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The amazing story of Toitico, the Cuban police chief exalted in a song nobody believed existed

José Miguel Villa Romero, the son of a humble migrant from Spain, was a law enforcement officer, a Pepsi Cola representative, a prisoner and a chauffeur whose extraordinary life was sung by the famous Trío Matamoros

Dos fotografías de José María Villa Romero, 'Toitico', durante los años de su jubilación en La Habana, Cuba
Two photographs of José Miguel Villa Romero, 'Toitico', as a retiree in Havana, Cuba.Héctor Garrido

A small group of friends are gathered at the home of Cuban architect Jose Antonio Choy. He has organized a get-together with music and rum to welcome Spanish editor Begoña Lobo, who has just published a beautiful collection of poems by Cuban singer-songwriter Pedro Luis Ferrer. Begoña is visiting Havana and tells us about the upcoming presentations in Spain of Ferrer’s Poemas sin libro (Poems without a Book), which she plans to publish in book-disc format soon. We all admire Pedro Luis and are glad to hear from him; after begging her for a while, Begoña lets us listen to some songs from La Bunga, his latest album, which has not yet been released. The album includes several songs inspired by the eastern Cuban city of Baracoa, where life is hard. “If you don’t eat coconut, you don’t get full / if you don’t eat coconut, you go crazy,” says one of Pedro’s lyrics. The line makes the group laugh.

Choy was born in the city of Santiago and adores eastern Cuba and its fabulous stories. At one point during the gathering, he turns to one of the guests, Lourdes Villa, and says to the rest of us: “Don’t you know who she is? She’s Toitico’s daughter,” he exclaims.

No one knew about this, so Lourdes begins to tell the story of her father, who was the son of a very humble migrant from the northern Spanish region of Asturias. “My father was born in 1919. He was almost illiterate, so to escape poverty he became a policeman. Because he was very charismatic, hardworking and honest, he was quickly promoted and became the chief of police in Guantánamo, and in 1950 he was made the commander in charge of the city of Santiago, the second largest in the country,” says Lourdes, who is a television programmer. Choy says his parents knew him and told him about Toitico: “He was a very well-respected and beloved man. He cleansed the city of thieves and thugs and had a reputation for being tough but fair; even though he was a policeman, he was not abusive ...”

José Miguel Villa Romero, Toitico, in white, when he was Santiago’s chief of police in the early 1950s.
José Miguel Villa Romero, Toitico, in white, when he was Santiago’s chief of police in the early 1950s.Archivo Familiar

In Cuba, the word guapo refers to someone given to theft and quick to anger, rather than good-looking. A guapo is a semi-delinquent, someone to be careful around, who likes to fight at the first opportunity and is partial to shouting and stabbing. Guapos readily behave this way, just because they enjoy doing it; that is especially true in eastern Cuba. “But that didn’t happen with Toitico,” says Lourdes. “When my father met a guapo who was spoiling for a fight, he would remove his belt and pistol and fight them one-on-one, not as a policeman.”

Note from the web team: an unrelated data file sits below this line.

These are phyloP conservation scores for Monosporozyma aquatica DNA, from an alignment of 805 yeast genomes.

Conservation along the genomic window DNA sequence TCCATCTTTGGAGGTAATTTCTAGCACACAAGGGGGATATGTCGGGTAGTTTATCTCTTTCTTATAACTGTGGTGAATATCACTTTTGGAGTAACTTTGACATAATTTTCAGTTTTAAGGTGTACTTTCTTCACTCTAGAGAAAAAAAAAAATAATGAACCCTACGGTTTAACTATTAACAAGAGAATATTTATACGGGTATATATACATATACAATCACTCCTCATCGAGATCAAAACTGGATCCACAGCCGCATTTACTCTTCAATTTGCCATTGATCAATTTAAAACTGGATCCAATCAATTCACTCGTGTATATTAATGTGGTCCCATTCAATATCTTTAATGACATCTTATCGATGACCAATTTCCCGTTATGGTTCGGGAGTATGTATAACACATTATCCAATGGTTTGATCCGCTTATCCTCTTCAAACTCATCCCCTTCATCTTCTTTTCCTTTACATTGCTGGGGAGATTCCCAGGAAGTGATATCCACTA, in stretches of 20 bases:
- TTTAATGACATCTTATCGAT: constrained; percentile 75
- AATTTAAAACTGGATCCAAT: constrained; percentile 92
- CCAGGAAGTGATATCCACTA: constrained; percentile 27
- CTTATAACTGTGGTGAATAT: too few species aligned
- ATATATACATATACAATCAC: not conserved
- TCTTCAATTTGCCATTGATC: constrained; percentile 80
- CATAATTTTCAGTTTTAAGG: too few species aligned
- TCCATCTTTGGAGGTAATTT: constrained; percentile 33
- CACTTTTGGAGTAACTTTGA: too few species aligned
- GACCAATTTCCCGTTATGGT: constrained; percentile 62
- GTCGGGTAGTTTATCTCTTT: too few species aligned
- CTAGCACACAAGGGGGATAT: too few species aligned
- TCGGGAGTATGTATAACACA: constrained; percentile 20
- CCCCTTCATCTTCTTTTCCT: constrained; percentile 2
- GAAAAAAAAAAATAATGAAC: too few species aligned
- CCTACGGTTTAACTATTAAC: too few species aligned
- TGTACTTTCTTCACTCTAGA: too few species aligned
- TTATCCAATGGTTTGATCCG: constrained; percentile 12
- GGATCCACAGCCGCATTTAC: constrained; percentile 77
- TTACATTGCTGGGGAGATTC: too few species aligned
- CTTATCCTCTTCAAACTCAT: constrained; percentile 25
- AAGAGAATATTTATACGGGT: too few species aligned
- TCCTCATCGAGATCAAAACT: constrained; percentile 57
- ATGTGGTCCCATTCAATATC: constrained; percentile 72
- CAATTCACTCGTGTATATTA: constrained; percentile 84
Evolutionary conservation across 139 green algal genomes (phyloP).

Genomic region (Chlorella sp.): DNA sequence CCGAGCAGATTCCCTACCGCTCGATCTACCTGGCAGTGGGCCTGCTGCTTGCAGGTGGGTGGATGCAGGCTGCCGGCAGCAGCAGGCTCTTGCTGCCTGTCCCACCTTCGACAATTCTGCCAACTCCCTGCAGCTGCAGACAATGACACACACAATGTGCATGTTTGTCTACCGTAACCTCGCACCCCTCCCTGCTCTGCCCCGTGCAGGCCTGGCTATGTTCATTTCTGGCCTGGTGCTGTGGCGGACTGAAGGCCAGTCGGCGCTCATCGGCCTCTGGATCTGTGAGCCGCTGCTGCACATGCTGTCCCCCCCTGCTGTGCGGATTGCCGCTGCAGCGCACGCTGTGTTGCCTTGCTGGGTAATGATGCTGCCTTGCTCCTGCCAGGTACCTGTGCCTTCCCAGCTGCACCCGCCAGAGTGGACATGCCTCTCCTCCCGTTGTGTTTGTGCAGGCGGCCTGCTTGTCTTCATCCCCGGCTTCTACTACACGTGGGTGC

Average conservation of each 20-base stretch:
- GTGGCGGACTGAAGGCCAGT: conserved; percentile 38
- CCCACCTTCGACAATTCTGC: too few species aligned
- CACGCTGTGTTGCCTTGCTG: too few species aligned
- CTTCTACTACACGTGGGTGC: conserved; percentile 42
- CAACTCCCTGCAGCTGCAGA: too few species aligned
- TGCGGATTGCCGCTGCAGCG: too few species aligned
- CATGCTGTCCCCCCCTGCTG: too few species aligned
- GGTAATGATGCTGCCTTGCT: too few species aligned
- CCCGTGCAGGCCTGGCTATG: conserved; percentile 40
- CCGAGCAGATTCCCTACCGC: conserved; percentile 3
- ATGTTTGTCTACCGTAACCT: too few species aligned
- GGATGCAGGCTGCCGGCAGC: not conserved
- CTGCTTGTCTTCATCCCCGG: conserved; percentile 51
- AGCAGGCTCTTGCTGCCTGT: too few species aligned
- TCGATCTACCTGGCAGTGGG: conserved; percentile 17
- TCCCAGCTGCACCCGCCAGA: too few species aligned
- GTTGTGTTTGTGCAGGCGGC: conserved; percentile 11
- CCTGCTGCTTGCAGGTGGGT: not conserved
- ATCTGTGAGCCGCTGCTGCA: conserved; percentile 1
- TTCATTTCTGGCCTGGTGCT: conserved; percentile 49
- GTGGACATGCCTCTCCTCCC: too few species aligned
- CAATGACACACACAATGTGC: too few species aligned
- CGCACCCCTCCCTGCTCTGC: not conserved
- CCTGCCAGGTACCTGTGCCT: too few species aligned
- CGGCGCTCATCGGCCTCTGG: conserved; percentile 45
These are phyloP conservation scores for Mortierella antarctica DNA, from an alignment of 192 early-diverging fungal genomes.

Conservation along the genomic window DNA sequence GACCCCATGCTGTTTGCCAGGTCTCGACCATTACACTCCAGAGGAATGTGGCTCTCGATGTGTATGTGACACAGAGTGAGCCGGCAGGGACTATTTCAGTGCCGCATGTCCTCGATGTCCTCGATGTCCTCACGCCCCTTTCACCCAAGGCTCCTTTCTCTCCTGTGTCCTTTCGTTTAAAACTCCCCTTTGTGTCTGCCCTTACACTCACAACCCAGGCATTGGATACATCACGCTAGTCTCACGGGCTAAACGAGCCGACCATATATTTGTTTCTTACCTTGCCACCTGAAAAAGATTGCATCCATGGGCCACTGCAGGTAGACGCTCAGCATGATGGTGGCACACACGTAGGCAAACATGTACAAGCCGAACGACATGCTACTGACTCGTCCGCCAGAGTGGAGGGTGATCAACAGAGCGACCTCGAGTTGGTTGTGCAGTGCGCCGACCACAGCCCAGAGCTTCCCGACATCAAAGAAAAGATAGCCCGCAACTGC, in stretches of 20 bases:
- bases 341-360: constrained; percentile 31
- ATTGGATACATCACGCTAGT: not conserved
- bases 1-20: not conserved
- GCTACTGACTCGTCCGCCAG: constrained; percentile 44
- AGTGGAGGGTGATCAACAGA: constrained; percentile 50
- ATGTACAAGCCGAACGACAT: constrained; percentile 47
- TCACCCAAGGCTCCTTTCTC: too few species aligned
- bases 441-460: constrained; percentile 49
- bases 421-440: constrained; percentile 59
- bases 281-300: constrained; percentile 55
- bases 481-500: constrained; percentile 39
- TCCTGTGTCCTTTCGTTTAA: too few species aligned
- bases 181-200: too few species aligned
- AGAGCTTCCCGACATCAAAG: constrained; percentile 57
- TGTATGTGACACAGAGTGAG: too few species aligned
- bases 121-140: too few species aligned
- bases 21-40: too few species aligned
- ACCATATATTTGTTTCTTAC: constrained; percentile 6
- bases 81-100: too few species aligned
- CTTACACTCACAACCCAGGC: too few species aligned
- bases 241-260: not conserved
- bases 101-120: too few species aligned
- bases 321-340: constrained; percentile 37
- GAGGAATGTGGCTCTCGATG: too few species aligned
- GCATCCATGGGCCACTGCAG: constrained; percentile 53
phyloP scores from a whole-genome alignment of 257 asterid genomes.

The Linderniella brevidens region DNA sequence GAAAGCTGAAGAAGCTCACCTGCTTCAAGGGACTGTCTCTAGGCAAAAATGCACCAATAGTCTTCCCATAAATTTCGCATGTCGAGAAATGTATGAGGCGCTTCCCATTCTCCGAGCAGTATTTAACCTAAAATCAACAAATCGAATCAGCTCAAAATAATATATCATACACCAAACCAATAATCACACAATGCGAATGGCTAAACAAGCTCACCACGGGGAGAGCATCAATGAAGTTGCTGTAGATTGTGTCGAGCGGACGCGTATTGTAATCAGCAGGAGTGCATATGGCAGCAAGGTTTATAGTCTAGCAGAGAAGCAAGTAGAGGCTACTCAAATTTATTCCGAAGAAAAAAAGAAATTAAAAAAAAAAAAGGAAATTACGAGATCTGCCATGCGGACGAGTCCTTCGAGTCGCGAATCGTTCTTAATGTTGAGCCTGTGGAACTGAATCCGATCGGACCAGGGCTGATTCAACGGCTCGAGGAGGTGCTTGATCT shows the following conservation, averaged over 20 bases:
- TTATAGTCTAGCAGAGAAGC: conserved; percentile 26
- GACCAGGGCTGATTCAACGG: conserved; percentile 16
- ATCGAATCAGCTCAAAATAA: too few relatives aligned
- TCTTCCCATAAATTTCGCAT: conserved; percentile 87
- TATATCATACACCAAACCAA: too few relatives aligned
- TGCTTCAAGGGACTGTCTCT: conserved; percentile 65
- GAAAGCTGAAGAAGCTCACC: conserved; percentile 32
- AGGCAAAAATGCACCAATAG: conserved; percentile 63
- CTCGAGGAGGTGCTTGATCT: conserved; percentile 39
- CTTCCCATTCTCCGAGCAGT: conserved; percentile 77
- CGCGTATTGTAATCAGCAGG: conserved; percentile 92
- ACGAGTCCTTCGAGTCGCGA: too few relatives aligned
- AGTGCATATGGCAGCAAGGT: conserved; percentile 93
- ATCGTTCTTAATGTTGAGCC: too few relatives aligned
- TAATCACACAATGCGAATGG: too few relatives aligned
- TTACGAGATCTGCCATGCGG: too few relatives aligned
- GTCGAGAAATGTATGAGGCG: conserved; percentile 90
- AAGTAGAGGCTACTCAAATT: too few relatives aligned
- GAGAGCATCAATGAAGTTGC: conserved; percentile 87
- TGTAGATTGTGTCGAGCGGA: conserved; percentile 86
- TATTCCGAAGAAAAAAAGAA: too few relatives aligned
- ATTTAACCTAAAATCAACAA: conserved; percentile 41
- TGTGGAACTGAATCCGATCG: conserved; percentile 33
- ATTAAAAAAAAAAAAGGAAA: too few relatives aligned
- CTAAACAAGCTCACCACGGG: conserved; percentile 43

Toitico’s real name was José Miguel Villa Romero; he was given the nickname Toitico during his time as Santiago’s chief of police. Nobody knows exactly what the true origin story of the nickname is, but they say that one day he went to raid a brothel and one of the clients came out, protesting: “Hey, I’m the son of a senator.” Another client was a well-known landowner, another guy was related to a priest... He got angry and said: “Toiticos van pa dentro’ [All of you are going in] and it stuck.

“Toitico,” Choy says with a laugh. “Wherever he went, everyone stood at attention. He was so popular that the Trío Matamoros even did a song about him.”

What? Did we hear that right? Noticing the incredulity in the room, Choy gets up and searches YouTube and Spotify. He finally finds the song, a traditional guaracha titled “Toitico” and recorded by the popular musical group in the early 1950s for the RCA Victor record company.

 A record single of “Toitico,” performed by the Trío Matamoros and released in the early 1950s by RCA Victor.
A record single of “Toitico,” performed by the Trío Matamoros and released in the early 1950s by RCA Victor.

Immediately we put it on, and Cuba’s wonder and genius appears. The song begins with the sound of shouting and a tumultuous quarrel. Then the group begin to sing: “Gentlemen, gentlemen / you have to think / Toitico is coming / and the quarrel ends / and the tantrum ends / and [you] avoid problems.” The melody progresses to one of those old traditional Cuban trova (ballad) choruses and ends with “I don’t believe in guapos / my name is Toitico / in the east there are guapos / Toitico is even more of a guapo.” The song ends as it begins, with the sound of a quarrel among several people; above it all is a voice that orders: “Let’s see, silence, you, you, you, you, that one too, toiticos [all of you], forward march!”